A media-rich, web-only monograph examines the "fantasies of technological utopianism as well as anxieties about the destruction of the environment and the dehumanizing impact of modernity."
Futurama, Autogeddon was originally published by the University of Pennsylvania Press in 2015, as an Apple iBook titled Highways of the Mind. Dr. Helen Burgess approached the Libraries to ask whether there might be a second life for the book when the copyright to the book reverted back to her and her co-author. This resulted in a book created on the PubPub platform: Futurama, Autogeddon.
How We Did It
Emily Cox, the Collections & Research Librarian for Humanities, Social Sciences, & Digital Media, connected Dr. Burgess with the Open Knowledge Center, where open publishing is a key area of expertise and interest. Through a series of Zoom calls, the project team landed on the concept of recreating the book in an open access, web-only form utilizing the PubPub platform.
Since the text relies heavily on multimedia, the first task was a full copyright permissions review. Luckily, much of the media was already openly licensed and available for reuse on the Internet Archive, and the archives and holders of other media were willing to extend permissions from the original book to this second edition of sorts.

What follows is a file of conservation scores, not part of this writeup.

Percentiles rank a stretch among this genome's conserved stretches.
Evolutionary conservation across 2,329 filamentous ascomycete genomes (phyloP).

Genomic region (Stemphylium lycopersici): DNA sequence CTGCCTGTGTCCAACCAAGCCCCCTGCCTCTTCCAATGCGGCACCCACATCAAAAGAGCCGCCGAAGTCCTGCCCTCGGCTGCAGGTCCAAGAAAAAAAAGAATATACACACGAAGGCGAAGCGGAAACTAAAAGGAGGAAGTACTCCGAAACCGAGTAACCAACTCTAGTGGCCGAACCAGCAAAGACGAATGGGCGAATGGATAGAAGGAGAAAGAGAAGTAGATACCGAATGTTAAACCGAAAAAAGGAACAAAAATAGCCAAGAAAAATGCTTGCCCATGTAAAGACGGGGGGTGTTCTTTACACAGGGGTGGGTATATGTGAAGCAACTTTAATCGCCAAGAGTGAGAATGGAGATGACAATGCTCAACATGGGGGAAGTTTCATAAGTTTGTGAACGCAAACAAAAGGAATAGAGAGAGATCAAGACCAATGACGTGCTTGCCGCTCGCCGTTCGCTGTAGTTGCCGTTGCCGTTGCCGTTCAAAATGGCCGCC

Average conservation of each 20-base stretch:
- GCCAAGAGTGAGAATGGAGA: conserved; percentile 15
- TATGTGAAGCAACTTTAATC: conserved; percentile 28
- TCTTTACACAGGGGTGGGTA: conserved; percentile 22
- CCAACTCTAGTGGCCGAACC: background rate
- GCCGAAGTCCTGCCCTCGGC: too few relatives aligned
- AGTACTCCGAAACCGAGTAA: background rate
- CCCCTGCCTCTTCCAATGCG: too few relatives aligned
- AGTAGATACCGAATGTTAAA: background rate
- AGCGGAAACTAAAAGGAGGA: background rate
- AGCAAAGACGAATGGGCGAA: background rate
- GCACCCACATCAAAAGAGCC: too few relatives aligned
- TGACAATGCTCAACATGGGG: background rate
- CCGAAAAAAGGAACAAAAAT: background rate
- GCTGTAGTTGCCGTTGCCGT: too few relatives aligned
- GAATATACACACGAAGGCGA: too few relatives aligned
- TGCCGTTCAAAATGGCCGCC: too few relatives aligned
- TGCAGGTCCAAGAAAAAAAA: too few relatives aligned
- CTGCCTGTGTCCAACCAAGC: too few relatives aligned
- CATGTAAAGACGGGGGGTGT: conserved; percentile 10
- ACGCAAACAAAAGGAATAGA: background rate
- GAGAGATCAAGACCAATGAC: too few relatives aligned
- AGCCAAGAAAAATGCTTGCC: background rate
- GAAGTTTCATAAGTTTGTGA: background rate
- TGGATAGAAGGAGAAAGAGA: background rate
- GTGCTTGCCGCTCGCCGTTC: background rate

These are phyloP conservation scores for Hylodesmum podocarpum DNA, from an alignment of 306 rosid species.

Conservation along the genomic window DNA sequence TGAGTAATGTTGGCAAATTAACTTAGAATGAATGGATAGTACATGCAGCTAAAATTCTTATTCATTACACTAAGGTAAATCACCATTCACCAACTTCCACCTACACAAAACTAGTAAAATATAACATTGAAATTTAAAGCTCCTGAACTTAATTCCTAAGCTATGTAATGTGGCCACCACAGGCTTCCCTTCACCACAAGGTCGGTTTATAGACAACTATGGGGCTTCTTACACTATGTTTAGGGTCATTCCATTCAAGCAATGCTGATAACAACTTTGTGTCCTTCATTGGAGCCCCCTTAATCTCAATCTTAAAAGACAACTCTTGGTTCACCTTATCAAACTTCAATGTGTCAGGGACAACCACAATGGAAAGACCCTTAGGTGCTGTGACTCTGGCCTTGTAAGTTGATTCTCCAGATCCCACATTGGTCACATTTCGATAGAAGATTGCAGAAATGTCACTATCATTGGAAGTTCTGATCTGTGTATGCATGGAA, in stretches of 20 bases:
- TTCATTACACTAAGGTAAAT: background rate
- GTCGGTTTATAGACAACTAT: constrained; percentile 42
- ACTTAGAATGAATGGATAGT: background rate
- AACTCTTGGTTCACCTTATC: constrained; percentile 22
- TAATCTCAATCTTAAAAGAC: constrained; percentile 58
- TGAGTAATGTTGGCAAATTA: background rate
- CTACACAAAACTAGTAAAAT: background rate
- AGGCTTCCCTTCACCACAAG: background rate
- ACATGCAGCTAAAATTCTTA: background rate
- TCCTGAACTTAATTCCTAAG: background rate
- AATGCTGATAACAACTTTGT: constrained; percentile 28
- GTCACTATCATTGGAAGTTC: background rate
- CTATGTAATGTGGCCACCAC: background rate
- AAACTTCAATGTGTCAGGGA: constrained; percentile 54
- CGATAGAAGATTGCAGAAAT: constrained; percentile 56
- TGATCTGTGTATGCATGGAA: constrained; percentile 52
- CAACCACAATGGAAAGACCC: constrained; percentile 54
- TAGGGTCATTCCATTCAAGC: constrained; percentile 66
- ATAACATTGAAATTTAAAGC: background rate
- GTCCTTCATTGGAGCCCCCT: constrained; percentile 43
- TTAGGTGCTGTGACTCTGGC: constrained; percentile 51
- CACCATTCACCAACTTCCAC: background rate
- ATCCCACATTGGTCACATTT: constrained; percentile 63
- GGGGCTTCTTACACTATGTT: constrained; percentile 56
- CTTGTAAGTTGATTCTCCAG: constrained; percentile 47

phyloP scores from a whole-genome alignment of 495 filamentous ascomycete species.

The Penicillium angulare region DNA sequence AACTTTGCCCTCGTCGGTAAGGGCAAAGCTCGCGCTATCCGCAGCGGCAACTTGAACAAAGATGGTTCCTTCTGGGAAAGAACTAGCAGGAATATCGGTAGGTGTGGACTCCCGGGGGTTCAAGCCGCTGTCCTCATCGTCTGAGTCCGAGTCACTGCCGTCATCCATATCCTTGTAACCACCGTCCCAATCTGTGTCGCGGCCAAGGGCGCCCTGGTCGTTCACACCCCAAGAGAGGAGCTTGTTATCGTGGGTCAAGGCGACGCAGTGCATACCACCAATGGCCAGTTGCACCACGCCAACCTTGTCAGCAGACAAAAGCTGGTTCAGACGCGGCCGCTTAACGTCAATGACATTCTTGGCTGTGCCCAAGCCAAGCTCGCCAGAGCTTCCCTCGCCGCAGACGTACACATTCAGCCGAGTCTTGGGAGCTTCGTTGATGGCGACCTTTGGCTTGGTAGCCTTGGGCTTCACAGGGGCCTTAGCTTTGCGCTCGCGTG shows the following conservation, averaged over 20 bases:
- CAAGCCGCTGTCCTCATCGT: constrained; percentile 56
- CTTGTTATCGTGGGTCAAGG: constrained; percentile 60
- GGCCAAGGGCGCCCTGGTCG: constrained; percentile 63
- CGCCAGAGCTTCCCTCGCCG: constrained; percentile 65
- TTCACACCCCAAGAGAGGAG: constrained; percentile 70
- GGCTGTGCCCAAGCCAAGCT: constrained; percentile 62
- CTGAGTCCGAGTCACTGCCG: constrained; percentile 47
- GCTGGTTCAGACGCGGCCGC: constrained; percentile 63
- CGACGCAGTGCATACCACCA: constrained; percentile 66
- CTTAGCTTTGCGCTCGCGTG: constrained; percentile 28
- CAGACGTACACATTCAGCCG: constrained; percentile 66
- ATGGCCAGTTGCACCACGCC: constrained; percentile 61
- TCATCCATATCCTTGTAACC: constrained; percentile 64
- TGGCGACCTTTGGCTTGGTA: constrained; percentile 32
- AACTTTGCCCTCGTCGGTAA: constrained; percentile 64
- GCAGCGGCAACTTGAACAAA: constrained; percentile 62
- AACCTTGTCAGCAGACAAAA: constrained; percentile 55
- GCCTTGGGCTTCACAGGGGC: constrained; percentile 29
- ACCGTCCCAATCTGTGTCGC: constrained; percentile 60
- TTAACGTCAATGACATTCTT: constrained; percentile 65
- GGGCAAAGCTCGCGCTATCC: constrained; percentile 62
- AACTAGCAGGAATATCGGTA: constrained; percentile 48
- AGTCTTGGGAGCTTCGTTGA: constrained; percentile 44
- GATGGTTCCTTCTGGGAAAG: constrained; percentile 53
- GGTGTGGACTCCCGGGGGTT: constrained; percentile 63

The production of the PubPub book was managed through a booksprint in the summer of 2021. Coordinated and led by the Open Knowledge Center, including Digital Project Coordinator Kelsey Dufresne and graduate student assistant Carrie Hill, the project team partnered with the co-authors to reincarnate the content in less than one week. PubPub also afforded the ability to add commentary in the margins, which the co-authors utilized in a creative manner.
The final phase of the project was to meet the goal of increasing discovery for the book. Micah Vandegrift connected with the University of North Carolina Press' Office of Scholarly Publishing Services, which registered a new ISBN and a DOI for the book now formally titled Futurama, Autogeddon. A soft digital preservation strategy is accomplished through capturing the web version of the book using Conifer, and the book will be exported from PubPub as an EPUB and PDF and deposited for safekeeping in Humanities Commons CORE repository.
Image credit: [Lower Manhattan Expressway, New York City. Model, wide view with transit hub] from Library of Congress
- Micah VandegriftFormer Open Knowledge Librarian
- Emily CoxCollections & Research Librarian for Humanities, Social Sciences, & Digital Media
- Kelsey DufresneGraduate Extension Assistant
- Helen BurgessProfessor of English, NC State University
- Jeanne HammingProfessor of English and Associate Dean, Centenary College of Louisiana
- Carrie HillDigital Scholarship Librarian, Auburn University